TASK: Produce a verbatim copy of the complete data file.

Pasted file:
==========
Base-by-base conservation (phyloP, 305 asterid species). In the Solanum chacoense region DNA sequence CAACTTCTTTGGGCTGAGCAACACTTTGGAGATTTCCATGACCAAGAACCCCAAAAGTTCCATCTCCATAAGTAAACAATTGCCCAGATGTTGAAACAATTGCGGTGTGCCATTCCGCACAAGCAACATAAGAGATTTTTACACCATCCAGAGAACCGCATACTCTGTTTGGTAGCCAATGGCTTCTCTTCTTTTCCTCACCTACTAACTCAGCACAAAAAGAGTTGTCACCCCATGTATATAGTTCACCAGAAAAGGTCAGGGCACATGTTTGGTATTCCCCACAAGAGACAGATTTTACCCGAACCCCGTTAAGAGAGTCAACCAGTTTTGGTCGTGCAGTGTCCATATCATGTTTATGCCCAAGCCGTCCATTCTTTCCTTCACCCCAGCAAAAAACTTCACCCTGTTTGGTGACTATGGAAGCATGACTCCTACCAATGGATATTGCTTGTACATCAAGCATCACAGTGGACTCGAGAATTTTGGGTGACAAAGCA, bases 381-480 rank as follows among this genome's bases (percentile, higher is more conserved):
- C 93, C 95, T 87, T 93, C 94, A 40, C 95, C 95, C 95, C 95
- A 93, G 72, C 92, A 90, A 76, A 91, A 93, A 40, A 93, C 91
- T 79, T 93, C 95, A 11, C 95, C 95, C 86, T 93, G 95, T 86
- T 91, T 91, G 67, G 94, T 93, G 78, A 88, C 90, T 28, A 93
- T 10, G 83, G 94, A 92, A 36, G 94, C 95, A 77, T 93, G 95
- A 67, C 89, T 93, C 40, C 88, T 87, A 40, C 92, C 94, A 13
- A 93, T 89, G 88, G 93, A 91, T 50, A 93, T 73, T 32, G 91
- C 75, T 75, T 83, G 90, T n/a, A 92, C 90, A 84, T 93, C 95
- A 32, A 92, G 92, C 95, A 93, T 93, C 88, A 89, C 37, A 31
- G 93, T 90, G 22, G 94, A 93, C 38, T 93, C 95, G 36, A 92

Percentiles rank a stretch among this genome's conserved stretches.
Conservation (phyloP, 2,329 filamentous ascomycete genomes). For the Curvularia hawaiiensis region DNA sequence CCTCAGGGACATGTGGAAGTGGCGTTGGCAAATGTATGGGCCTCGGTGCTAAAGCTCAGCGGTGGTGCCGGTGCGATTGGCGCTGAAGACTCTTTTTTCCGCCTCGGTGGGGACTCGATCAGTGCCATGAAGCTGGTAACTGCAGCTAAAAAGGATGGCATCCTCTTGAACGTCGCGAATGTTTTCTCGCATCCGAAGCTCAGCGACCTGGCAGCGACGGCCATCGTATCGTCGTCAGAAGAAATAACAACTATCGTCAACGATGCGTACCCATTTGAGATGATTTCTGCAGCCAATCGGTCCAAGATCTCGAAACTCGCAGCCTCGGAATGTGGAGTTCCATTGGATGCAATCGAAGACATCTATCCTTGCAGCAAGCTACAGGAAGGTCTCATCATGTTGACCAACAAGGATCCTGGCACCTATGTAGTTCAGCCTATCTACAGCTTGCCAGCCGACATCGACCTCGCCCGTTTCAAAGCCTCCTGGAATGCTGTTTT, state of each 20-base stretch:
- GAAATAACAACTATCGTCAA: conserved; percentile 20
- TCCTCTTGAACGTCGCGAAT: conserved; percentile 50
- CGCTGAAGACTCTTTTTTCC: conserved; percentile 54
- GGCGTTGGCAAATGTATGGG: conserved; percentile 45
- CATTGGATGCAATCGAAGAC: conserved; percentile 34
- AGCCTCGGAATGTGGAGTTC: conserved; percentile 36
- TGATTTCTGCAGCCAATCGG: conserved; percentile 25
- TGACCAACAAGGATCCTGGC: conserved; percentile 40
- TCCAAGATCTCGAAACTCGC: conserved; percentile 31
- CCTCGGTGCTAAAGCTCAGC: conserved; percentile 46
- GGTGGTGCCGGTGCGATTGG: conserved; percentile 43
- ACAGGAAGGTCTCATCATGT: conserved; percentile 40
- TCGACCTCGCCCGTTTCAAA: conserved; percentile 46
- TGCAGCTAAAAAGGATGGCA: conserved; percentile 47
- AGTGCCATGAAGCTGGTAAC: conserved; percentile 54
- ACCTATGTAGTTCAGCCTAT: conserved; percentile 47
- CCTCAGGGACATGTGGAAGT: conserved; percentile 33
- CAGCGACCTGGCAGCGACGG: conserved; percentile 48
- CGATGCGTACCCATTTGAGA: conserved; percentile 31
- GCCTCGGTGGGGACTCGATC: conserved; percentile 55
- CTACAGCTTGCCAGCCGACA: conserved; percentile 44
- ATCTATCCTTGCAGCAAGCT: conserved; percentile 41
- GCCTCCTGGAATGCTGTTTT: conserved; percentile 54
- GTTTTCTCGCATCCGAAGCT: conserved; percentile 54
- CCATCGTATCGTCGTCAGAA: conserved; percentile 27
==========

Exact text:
Base-by-base conservation (phyloP, 305 asterid species). In the Solanum chacoense region DNA sequence CAACTTCTTTGGGCTGAGCAACACTTTGGAGATTTCCATGACCAAGAACCCCAAAAGTTCCATCTCCATAAGTAAACAATTGCCCAGATGTTGAAACAATTGCGGTGTGCCATTCCGCACAAGCAACATAAGAGATTTTTACACCATCCAGAGAACCGCATACTCTGTTTGGTAGCCAATGGCTTCTCTTCTTTTCCTCACCTACTAACTCAGCACAAAAAGAGTTGTCACCCCATGTATATAGTTCACCAGAAAAGGTCAGGGCACATGTTTGGTATTCCCCACAAGAGACAGATTTTACCCGAACCCCGTTAAGAGAGTCAACCAGTTTTGGTCGTGCAGTGTCCATATCATGTTTATGCCCAAGCCGTCCATTCTTTCCTTCACCCCAGCAAAAAACTTCACCCTGTTTGGTGACTATGGAAGCATGACTCCTACCAATGGATATTGCTTGTACATCAAGCATCACAGTGGACTCGAGAATTTTGGGTGACAAAGCA, bases 381-480 rank as follows among this genome's bases (percentile, higher is more conserved):
- C 93, C 95, T 87, T 93, C 94, A 40, C 95, C 95, C 95, C 95
- A 93, G 72, C 92, A 90, A 76, A 91, A 93, A 40, A 93, C 91
- T 79, T 93, C 95, A 11, C 95, C 95, C 86, T 93, G 95, T 86
- T 91, T 91, G 67, G 94, T 93, G 78, A 88, C 90, T 28, A 93
- T 10, G 83, G 94, A 92, A 36, G 94, C 95, A 77, T 93, G 95
- A 67, C 89, T 93, C 40, C 88, T 87, A 40, C 92, C 94, A 13
- A 93, T 89, G 88, G 93, A 91, T 50, A 93, T 73, T 32, G 91
- C 75, T 75, T 83, G 90, T n/a, A 92, C 90, A 84, T 93, C 95
- A 32, A 92, G 92, C 95, A 93, T 93, C 88, A 89, C 37, A 31
- G 93, T 90, G 22, G 94, A 93, C 38, T 93, C 95, G 36, A 92

Percentiles rank a stretch among this genome's conserved stretches.
Conservation (phyloP, 2,329 filamentous ascomycete genomes). For the Curvularia hawaiiensis region DNA sequence CCTCAGGGACATGTGGAAGTGGCGTTGGCAAATGTATGGGCCTCGGTGCTAAAGCTCAGCGGTGGTGCCGGTGCGATTGGCGCTGAAGACTCTTTTTTCCGCCTCGGTGGGGACTCGATCAGTGCCATGAAGCTGGTAACTGCAGCTAAAAAGGATGGCATCCTCTTGAACGTCGCGAATGTTTTCTCGCATCCGAAGCTCAGCGACCTGGCAGCGACGGCCATCGTATCGTCGTCAGAAGAAATAACAACTATCGTCAACGATGCGTACCCATTTGAGATGATTTCTGCAGCCAATCGGTCCAAGATCTCGAAACTCGCAGCCTCGGAATGTGGAGTTCCATTGGATGCAATCGAAGACATCTATCCTTGCAGCAAGCTACAGGAAGGTCTCATCATGTTGACCAACAAGGATCCTGGCACCTATGTAGTTCAGCCTATCTACAGCTTGCCAGCCGACATCGACCTCGCCCGTTTCAAAGCCTCCTGGAATGCTGTTTT, state of each 20-base stretch:
- GAAATAACAACTATCGTCAA: conserved; percentile 20
- TCCTCTTGAACGTCGCGAAT: conserved; percentile 50
- CGCTGAAGACTCTTTTTTCC: conserved; percentile 54
- GGCGTTGGCAAATGTATGGG: conserved; percentile 45
- CATTGGATGCAATCGAAGAC: conserved; percentile 34
- AGCCTCGGAATGTGGAGTTC: conserved; percentile 36
- TGATTTCTGCAGCCAATCGG: conserved; percentile 25
- TGACCAACAAGGATCCTGGC: conserved; percentile 40
- TCCAAGATCTCGAAACTCGC: conserved; percentile 31
- CCTCGGTGCTAAAGCTCAGC: conserved; percentile 46
- GGTGGTGCCGGTGCGATTGG: conserved; percentile 43
- ACAGGAAGGTCTCATCATGT: conserved; percentile 40
- TCGACCTCGCCCGTTTCAAA: conserved; percentile 46
- TGCAGCTAAAAAGGATGGCA: conserved; percentile 47
- AGTGCCATGAAGCTGGTAAC: conserved; percentile 54
- ACCTATGTAGTTCAGCCTAT: conserved; percentile 47
- CCTCAGGGACATGTGGAAGT: conserved; percentile 33
- CAGCGACCTGGCAGCGACGG: conserved; percentile 48
- CGATGCGTACCCATTTGAGA: conserved; percentile 31
- GCCTCGGTGGGGACTCGATC: conserved; percentile 55
- CTACAGCTTGCCAGCCGACA: conserved; percentile 44
- ATCTATCCTTGCAGCAAGCT: conserved; percentile 41
- GCCTCCTGGAATGCTGTTTT: conserved; percentile 54
- GTTTTCTCGCATCCGAAGCT: conserved; percentile 54
- CCATCGTATCGTCGTCAGAA: conserved; percentile 27